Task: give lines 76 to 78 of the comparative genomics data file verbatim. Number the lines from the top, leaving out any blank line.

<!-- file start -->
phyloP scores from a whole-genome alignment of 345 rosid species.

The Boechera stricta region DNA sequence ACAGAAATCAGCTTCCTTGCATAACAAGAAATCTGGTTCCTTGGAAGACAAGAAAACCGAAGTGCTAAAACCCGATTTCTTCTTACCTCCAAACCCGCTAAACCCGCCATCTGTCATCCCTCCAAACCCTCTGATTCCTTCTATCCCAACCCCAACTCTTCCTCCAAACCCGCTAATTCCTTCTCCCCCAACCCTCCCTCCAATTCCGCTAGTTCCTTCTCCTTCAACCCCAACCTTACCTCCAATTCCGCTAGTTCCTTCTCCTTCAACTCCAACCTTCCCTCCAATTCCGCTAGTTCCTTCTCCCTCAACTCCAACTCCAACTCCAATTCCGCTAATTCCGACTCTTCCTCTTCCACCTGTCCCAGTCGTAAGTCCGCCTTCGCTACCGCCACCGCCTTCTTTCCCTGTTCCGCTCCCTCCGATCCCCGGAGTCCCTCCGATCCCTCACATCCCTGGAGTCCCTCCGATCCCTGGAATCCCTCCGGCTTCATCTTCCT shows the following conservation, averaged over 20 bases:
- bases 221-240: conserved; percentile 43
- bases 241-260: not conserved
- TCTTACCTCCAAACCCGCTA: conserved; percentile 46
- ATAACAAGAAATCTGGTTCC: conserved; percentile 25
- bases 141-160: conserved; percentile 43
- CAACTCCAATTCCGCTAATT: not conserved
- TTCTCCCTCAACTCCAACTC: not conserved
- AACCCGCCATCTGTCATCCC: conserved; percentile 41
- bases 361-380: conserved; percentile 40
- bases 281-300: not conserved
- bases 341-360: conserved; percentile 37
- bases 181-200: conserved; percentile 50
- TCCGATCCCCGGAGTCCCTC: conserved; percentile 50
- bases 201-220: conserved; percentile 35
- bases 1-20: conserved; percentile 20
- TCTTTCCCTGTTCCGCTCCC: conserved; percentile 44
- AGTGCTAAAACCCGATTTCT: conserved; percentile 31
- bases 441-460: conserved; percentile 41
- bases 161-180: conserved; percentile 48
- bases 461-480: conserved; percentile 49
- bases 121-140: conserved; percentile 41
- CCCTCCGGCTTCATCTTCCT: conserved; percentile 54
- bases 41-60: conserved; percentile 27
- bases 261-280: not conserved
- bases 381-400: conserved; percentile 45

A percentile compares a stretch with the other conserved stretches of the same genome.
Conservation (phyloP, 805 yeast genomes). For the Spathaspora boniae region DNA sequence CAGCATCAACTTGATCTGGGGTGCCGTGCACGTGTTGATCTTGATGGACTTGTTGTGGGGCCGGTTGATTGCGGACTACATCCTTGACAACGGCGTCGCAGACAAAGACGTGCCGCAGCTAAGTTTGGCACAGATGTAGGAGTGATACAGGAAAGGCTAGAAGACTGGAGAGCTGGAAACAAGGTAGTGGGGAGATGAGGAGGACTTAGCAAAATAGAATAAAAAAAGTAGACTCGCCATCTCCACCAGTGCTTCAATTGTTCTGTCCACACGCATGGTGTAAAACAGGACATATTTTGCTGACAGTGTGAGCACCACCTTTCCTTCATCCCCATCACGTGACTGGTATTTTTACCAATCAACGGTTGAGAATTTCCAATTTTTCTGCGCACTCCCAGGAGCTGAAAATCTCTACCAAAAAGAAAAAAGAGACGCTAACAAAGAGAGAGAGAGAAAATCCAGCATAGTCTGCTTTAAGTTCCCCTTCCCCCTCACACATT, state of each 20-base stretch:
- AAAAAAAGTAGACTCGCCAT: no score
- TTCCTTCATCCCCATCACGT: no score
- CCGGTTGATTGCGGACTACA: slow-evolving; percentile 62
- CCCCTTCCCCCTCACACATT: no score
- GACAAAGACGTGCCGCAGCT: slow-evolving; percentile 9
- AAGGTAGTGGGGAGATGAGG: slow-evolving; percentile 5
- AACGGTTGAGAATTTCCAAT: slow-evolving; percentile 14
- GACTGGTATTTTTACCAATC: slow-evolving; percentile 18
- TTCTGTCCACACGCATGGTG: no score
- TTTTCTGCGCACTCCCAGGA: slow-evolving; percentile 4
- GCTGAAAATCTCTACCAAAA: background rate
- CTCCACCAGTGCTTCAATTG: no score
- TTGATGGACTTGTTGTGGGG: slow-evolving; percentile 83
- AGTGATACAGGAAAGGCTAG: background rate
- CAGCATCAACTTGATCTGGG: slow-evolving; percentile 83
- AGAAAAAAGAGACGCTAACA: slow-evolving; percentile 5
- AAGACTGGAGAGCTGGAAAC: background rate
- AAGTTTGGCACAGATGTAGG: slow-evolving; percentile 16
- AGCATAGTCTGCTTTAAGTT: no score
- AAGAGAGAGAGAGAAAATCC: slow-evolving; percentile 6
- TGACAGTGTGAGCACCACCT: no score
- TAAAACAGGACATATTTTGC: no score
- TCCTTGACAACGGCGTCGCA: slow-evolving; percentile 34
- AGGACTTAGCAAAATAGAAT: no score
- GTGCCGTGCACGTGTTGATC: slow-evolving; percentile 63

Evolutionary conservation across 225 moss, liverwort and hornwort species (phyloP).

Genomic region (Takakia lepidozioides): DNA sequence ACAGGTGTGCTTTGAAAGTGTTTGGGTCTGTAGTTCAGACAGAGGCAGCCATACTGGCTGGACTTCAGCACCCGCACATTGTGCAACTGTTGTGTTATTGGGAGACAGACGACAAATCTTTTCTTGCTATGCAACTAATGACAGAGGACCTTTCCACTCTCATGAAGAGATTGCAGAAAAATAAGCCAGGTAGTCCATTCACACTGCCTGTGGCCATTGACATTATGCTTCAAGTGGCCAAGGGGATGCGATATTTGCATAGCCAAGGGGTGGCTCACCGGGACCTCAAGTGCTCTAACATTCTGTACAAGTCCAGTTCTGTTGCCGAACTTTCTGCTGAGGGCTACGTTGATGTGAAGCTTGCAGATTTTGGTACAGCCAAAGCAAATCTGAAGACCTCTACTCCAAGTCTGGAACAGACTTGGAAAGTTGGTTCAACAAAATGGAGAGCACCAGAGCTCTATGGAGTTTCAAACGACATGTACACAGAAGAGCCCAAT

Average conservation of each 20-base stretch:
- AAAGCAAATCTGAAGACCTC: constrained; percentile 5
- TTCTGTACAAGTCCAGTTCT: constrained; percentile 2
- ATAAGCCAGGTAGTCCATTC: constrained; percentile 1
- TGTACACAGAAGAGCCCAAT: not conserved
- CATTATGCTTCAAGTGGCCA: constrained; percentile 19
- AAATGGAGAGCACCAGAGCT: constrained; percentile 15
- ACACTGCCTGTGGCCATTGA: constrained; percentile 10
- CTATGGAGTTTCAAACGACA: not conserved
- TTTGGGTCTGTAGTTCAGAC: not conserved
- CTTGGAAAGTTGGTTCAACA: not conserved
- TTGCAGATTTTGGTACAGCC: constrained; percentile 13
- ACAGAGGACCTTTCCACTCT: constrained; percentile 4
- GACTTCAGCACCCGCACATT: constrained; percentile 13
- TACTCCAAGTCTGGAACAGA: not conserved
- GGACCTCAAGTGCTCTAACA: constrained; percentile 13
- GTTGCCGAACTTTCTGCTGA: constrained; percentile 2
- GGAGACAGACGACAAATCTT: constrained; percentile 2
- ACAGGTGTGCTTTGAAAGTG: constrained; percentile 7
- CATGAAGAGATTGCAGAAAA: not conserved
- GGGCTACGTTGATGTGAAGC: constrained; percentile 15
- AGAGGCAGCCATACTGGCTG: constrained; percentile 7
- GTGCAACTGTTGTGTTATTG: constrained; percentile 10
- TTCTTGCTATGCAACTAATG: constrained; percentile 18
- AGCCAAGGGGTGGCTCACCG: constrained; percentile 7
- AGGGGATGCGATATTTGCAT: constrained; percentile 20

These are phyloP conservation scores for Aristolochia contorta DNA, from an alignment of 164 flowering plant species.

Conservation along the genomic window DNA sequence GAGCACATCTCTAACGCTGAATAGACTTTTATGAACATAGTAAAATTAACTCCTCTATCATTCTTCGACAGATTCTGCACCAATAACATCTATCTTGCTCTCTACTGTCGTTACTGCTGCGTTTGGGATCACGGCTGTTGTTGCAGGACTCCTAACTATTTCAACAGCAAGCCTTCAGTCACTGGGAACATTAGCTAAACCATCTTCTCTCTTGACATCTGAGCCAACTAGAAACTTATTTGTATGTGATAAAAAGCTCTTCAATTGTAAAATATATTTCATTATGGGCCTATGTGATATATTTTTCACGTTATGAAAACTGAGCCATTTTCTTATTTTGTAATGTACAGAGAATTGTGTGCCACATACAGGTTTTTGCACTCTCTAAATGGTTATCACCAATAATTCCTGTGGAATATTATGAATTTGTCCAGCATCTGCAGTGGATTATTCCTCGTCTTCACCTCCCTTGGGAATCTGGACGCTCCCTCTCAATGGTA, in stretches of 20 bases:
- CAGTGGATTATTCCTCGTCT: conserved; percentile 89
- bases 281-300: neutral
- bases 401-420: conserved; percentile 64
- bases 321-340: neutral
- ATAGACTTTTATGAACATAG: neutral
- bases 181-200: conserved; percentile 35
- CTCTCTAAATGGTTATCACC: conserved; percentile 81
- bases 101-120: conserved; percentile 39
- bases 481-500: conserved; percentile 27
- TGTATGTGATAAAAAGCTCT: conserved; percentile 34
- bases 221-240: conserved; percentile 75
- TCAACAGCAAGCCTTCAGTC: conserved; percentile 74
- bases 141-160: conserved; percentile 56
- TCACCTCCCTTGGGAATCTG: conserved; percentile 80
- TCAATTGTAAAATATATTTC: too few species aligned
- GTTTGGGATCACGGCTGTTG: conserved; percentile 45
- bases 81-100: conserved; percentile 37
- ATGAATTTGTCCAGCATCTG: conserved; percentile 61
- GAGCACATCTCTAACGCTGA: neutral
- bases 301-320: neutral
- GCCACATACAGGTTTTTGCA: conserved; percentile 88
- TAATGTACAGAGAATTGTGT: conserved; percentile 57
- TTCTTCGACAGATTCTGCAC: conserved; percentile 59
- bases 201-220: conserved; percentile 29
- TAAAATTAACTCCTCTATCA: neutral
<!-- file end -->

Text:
- CATGAAGAGATTGCAGAAAA: not conserved
- GGGCTACGTTGATGTGAAGC: constrained; percentile 15
- AGAGGCAGCCATACTGGCTG: constrained; percentile 7